Clients tend to want to stay solely (and safely) within the 70% content. Or they tend to want that infinitely-more-difficult-to-produce 10% content. It is our job to convince them that it is not an either-or and explain to them why balanced content is the best content. Then we’ll act on those strategies and create content that improves our clients’ sites.
It’s simple. We know that we are doing important and valuable work for our clients, yet we’re not always the best at communicating that value. That’s partly because it’s more difficult to assign a specific analytical value to content that’s intended to build authority. Not domain authority, but honest-to-goodness brand authority.
We can look at bounce rates and repeat visitors and such, but the real work that we’re doing isn’t a quick fix, so those results don’t really reflect the long-term aim. It’s not our clients’ faults that they don’t “get” content, it’s ours. So let’s fix it.
So what do we do? We work to find new ways to convey value in content. We do case studies. We learn the metrics that we can use to measure value. We figure out algorithms that go beyond the scope of Google Analytics (but we still learn how to prove value with Google Analytics). We work together as an industry to prove the value of the very difficult work that we do.
In order to do the best work that we can – every day, we must remember this motto and repeat it to ourselves:
If I’m bored while writing the content, then it’s boring content.
If we’re not consistently learning and having fun at our jobs, we will remember that it shows in the caliber of our work. We will remember that this isn’t a job that can be done by rote if we expect to succeed. When we’re on our five hundredth product description, feel as if our eyes are bleeding, and that every adjective we’ve ever known has escaped our brains and floated off into the ether, we will stand up! We will walk away! We will do something else or talk to someone in another department.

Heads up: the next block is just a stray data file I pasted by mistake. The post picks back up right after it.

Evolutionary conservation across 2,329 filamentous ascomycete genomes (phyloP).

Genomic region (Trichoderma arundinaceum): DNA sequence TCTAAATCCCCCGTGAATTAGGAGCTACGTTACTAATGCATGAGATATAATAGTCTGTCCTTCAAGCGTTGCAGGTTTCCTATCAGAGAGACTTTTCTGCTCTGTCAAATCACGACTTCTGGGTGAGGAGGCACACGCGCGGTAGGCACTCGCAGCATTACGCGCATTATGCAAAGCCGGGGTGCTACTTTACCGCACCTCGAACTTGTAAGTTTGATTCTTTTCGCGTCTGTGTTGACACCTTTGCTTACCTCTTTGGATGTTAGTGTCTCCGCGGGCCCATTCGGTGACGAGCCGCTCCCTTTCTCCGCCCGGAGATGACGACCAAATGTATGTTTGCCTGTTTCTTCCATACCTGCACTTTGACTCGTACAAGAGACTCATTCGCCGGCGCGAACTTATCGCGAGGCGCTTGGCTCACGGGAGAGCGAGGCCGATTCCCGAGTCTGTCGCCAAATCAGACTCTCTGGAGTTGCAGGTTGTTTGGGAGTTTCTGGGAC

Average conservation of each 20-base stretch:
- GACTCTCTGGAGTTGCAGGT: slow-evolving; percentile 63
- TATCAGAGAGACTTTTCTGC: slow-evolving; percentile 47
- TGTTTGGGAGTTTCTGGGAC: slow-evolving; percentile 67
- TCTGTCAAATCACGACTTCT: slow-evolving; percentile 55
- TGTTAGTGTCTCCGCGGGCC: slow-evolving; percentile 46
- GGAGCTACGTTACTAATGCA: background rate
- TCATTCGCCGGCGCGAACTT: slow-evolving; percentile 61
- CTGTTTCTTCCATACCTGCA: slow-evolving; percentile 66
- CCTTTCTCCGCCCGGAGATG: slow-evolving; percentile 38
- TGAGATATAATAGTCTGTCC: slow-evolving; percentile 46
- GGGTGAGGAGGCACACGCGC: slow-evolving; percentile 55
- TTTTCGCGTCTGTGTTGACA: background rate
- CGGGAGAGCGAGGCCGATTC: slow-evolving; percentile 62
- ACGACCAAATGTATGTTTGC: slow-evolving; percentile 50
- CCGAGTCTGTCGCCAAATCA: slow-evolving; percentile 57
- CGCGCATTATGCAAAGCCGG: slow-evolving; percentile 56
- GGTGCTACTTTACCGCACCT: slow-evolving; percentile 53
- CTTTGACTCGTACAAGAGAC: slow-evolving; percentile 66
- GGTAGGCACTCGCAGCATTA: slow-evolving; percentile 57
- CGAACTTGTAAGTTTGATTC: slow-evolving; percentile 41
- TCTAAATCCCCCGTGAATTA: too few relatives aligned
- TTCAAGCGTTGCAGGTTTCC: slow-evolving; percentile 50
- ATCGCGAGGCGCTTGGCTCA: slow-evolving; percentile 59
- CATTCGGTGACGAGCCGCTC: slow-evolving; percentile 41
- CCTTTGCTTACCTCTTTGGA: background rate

We will rotate and balance the work that we do for our clients so that we stay fresh.
Furthermore, we will spend time every day learning, growing, and developing new techniques. We won’t be content to let someone else tell us what works on the Internet; we’ll actively try new things and make these discoveries for ourselves. We will read up on the latest thinking, we will go to conferences and meetups and engage with our peers, and then we will form our own strategies. And we’ll share them.
The nature of inbound marketing demands that we work fast to obtain the best results. While in traditional channels of marketing and advertising decisions are made over many months and by committee, this is not the case with inbound marketing – which has made us all strategists in ways that other types of marketers could only dream of.
We recognize this and we will endeavor to be thought leaders. As inbound marketing’s star rises, we will rise with it. We will recognize that for many years, our field had a bad reputation, yet we knew the work we were doing was important. Now that the value of a solid content strategy is being recognized, we will not rest on our laurels. We can still be the “cool kids” that we’ve always known we were, but we will continue to engage intellectually. We will create content that is the best and that is the smartest.
We will. Or at least we can. Now let’s do it.
Rebecca holds an MFA from the Iowa Writer's Workshop and writes, well, everything. Literally. Fiction, poetry, screenplays, memoir, and essays. She's won a slew of awards and fellowships. Here, she pours that creativity into top-notch content for our clients. She's also the co-author of Clear Out the Static in Your Attic: A Writer's Guide for Turning Artifacts into Art Read More